May 6 2014

About the White House's Sexual Assault Statistics...

Charlotte Hays

Move over phony wage gap statistic.

Now that significant progress has been made debunking the phony but politically valuable 77 cents gender wage gap, a new false statistic emerges into the spotlight: according to the White House, one-in-five women on campus has been a victim of sexual assault.

Before addressing this number let me say what should not need to be said: I recognize sexual assault is heinous. Indeed, rape and murder are at the top of the list of hideous acts that require the severest of punishments. It is necessary to state this because people who merely want accurate numbers likely will be accused of not caring about women.

The White House has embraced the one-in-five number as the cornerstone of its newly-launched White House Task Force to Protect Students from Sexual Assault. The White House has released its “first ever report” on the issue and set in motions to “make sure victims know they are not alone,” according to a White House email. The White House has brought out the big guns: Valerie Jarrett, Chair of the Council on Women and Girls, has blogged on the campaign and there is a new website—NotAlone.gov.

A quote from President Obama is emblazoned at the top of the NotAlone site:

Perhaps most important we need to say to anyone out there who has ever been assaulted: you are not alone. We’ve got your back. I’ve got your back.

I’d like to believe that all Americans, and not just President Obama and his taskforce, are eager to help anyone “out there” who has experienced sexual assault. But we can be more helpful if we have accurate numbers. With phony numbers, we get phony solutions.

The one-in-five number is the product of what scholar Christina Hoff Sommers calls “advocacy research” in an installment of her Factual Feminist series. The statistic flies in the face of statistics in the figures from the Department of Justice’s Annual Crime Survey, the gold standard when it comes to crime statistics. It is the product of vaguely-worded surveys.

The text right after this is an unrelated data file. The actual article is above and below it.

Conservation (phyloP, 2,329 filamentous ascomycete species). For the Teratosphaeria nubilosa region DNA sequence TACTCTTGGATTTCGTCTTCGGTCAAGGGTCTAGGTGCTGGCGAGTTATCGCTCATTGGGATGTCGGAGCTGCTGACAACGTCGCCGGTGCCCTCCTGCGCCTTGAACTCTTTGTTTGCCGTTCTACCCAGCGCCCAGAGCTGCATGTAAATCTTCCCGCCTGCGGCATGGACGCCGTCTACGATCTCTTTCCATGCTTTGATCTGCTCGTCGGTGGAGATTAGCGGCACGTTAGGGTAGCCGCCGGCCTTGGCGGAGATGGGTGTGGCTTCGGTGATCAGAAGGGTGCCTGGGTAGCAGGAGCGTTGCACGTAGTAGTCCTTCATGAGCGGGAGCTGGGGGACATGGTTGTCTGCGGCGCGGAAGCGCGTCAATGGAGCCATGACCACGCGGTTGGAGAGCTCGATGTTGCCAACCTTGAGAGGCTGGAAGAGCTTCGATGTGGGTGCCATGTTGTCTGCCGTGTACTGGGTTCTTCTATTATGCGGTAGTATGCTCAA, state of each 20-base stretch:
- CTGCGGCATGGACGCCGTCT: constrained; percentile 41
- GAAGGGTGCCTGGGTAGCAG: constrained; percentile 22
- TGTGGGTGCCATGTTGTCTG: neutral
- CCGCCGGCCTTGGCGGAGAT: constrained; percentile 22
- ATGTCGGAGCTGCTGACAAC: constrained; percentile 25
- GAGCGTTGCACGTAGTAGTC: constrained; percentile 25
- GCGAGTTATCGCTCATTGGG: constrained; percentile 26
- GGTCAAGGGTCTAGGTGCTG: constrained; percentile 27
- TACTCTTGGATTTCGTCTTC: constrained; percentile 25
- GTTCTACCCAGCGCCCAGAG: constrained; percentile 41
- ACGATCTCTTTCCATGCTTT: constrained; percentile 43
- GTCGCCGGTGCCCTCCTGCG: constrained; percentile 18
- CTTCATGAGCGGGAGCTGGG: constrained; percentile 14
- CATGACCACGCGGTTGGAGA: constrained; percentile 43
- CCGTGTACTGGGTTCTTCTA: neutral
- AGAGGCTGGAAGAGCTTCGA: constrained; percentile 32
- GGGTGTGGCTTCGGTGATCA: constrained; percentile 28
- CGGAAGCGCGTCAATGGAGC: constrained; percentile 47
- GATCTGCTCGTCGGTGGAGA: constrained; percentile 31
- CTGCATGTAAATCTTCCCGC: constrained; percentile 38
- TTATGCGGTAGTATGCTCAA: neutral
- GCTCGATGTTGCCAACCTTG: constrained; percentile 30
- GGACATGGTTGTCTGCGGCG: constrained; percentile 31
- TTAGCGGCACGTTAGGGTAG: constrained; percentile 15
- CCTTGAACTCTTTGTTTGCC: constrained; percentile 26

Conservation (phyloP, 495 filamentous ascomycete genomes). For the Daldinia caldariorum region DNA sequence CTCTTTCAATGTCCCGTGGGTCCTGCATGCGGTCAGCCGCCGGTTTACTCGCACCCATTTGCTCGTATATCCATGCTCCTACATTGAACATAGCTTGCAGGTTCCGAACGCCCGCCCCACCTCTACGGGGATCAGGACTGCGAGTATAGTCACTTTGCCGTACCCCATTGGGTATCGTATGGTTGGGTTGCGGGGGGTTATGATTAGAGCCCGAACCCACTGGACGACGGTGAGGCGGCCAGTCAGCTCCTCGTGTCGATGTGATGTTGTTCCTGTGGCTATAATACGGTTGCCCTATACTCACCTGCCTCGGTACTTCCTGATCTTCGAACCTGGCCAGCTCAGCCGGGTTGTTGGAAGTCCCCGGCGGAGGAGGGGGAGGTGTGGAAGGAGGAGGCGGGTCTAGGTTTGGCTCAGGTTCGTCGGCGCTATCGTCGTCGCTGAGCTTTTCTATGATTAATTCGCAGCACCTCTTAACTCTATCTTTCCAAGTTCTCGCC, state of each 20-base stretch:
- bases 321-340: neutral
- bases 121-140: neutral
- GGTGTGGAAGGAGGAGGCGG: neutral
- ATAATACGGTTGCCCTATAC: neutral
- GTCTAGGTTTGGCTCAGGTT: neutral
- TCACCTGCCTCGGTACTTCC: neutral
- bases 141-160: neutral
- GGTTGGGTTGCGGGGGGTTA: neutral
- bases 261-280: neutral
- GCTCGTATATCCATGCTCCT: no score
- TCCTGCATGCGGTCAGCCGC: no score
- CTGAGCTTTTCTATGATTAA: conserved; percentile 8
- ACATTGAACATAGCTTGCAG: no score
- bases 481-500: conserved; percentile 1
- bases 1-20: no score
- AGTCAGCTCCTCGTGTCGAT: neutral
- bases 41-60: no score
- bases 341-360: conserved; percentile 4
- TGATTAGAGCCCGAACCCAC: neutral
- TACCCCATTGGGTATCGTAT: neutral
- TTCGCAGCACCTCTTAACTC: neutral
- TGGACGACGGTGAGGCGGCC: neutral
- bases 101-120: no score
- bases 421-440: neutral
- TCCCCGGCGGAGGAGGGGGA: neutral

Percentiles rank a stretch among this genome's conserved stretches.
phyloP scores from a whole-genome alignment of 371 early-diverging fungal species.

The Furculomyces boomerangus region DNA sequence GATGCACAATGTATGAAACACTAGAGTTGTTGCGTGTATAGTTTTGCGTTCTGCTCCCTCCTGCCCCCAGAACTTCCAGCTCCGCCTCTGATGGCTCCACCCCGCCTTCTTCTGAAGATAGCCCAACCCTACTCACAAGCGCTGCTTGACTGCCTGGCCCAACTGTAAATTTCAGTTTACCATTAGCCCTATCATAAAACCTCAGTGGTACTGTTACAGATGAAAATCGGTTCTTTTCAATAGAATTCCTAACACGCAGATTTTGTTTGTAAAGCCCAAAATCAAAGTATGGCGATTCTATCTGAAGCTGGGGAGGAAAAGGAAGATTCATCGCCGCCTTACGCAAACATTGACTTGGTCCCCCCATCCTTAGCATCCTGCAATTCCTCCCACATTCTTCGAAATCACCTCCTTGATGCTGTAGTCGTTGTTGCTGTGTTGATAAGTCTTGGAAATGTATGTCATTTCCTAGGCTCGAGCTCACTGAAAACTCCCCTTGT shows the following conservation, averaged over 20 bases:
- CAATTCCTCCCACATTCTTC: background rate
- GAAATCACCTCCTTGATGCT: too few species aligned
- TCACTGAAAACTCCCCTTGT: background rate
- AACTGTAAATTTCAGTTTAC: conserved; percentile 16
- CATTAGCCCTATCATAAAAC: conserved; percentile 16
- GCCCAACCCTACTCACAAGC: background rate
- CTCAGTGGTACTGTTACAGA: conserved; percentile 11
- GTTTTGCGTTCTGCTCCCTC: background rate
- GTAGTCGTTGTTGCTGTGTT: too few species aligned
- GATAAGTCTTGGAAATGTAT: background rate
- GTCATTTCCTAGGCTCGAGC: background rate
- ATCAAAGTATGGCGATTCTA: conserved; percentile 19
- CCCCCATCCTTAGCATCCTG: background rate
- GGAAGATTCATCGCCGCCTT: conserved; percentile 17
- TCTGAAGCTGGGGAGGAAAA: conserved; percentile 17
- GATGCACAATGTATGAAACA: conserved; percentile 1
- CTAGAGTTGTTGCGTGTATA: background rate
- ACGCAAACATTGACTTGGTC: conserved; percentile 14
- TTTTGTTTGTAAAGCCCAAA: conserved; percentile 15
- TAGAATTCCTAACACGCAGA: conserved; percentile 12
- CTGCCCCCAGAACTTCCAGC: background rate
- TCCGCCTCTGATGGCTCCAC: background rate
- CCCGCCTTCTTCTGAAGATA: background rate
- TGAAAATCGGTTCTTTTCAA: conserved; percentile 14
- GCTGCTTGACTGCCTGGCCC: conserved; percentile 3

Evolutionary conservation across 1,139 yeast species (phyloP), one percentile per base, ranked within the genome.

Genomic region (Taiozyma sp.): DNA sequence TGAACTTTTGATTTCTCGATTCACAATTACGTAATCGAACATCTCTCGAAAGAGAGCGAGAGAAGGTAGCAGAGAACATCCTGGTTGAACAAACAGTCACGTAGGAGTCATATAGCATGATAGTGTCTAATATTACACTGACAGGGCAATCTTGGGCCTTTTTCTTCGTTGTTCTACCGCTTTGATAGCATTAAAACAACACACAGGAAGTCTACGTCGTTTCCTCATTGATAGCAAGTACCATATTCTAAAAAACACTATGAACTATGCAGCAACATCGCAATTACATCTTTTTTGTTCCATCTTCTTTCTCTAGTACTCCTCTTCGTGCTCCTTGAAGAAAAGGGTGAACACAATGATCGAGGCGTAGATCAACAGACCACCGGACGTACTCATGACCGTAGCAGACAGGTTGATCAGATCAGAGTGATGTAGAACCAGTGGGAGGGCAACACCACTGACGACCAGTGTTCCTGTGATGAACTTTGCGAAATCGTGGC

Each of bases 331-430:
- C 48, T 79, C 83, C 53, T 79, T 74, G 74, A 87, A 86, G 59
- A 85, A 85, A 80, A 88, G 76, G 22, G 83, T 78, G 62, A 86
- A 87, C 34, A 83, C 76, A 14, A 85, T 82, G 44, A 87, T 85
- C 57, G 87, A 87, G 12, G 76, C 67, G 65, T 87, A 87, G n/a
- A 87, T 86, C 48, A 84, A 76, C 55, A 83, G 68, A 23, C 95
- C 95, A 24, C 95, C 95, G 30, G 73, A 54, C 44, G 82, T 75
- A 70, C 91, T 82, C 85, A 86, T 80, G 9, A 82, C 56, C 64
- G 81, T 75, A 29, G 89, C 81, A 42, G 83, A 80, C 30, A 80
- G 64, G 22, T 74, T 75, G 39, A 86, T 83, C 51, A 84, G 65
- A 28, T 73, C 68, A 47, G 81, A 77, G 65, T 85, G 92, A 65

The American Enterprise Institute’s Mark Perry has also taken a sober look at the one in five statistic and found it inaccurate. I urge you to look at his brief and clear item on the statistic. He concludes with a question more of us should be asking:

While even one sexual assault is too many and unacceptable, shouldn’t it also be unacceptable for the White House to spread false, exaggerated and misleading data about campus sexual assaults?

Meanwhile, the always brilliant and counterintuitive Heather Mac Donald has an important piece on sexual assault figures over at City Journal. It begins with a description of somebody who is often alone:

It’s a lonely job, working the phones at a college rape crisis center. Day after day, you wait for the casualties to show up from the alleged campus rape epidemic—but no one calls. Could this mean that the crisis is overblown? No: it means, according to the campus sexual-assault industry, that the abuse of coeds is worse than anyone had ever imagined. It means that consultants and counselors need more funding to persuade student rape victims to break the silence of their suffering.

If the one-in-four statistic is correct—it is sometimes modified to “one-in-five to one-in-four”—campus rape represents a crime wave of unprecedented proportions. No crime, much less one as serious as rape, has a victimization rate remotely approaching 20 or 25 percent, even over many years.

I urge you to spend your lunch hour reading Mac Donald’s piece. She explains how many studies were configured to arrive at the 20 to 25 percent rape figure. For example:

During the 1980s, feminist researchers committed to the rape-culture theory had discovered that asking women directly if they had been raped yielded disappointing results—very few women said that they had been. So Ms. commissioned University of Arizona public health professor Mary Koss to develop a different way of measuring the prevalence of rape. Rather than asking female students about rape per se, Koss asked them if they had experienced actions that she then classified as rape. Koss’s method produced the 25 percent rate, which Ms. then published….

Koss’s study had serious flaws. Her survey instrument was highly ambiguous, as University of California at Berkeley social-welfare professor Neil Gilbert has pointed out. But the most powerful refutation of Koss’s research came from her own subjects: 73 percent of the women whom she characterized as rape victims said that they hadn’t been raped. Further—though it is inconceivable that a raped woman would voluntarily have sex again with the fiend who attacked her—42 percent of Koss’s supposed victims had intercourse again with their alleged assailants.

All subsequent feminist rape studies have resulted in this discrepancy between the researchers’ conclusions and the subjects’ own views. …

Campuses are required by federal law to report sexual assault statistics, and they actually endeavor to get the numbers as high as possible by including minor offenses, according to Mac Donald. A low number apparently would indicate that women are being raped but that the college overlooks this. Another strange aspect of the story: the feminist-promoted hook-up culture, which promotes casual sex, is sacrosanct.

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